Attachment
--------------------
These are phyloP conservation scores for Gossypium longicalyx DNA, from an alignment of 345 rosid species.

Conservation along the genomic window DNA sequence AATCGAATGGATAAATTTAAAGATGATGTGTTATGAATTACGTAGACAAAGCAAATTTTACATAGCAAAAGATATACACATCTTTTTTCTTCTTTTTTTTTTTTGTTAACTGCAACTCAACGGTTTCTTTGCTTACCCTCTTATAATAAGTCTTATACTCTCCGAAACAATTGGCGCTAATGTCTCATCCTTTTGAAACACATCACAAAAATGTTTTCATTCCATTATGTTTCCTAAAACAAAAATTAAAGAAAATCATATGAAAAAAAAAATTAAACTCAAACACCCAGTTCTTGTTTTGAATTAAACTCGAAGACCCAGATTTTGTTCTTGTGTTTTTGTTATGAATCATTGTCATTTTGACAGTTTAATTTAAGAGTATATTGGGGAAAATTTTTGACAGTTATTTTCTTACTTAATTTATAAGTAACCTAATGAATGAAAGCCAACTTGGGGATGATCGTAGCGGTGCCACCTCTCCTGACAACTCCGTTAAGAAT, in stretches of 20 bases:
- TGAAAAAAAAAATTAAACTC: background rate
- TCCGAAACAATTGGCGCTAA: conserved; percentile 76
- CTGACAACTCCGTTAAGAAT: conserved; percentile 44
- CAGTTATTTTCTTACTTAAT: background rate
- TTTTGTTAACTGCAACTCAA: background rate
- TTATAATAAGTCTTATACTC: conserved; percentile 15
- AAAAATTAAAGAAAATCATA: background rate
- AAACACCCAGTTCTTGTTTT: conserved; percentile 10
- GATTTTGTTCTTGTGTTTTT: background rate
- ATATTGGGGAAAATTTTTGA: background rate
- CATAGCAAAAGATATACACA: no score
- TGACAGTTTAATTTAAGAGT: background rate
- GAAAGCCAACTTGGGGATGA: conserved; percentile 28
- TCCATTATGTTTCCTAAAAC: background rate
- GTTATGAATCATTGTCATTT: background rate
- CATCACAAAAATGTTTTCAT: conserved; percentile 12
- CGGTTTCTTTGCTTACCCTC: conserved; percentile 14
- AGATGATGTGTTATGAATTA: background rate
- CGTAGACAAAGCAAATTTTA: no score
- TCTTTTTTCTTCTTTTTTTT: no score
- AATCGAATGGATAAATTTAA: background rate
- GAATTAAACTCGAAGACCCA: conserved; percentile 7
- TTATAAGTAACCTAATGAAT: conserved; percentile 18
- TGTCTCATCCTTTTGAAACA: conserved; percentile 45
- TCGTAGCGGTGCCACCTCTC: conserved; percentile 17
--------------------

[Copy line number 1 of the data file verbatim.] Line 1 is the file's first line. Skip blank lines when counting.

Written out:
These are phyloP conservation scores for Gossypium longicalyx DNA, from an alignment of 345 rosid species.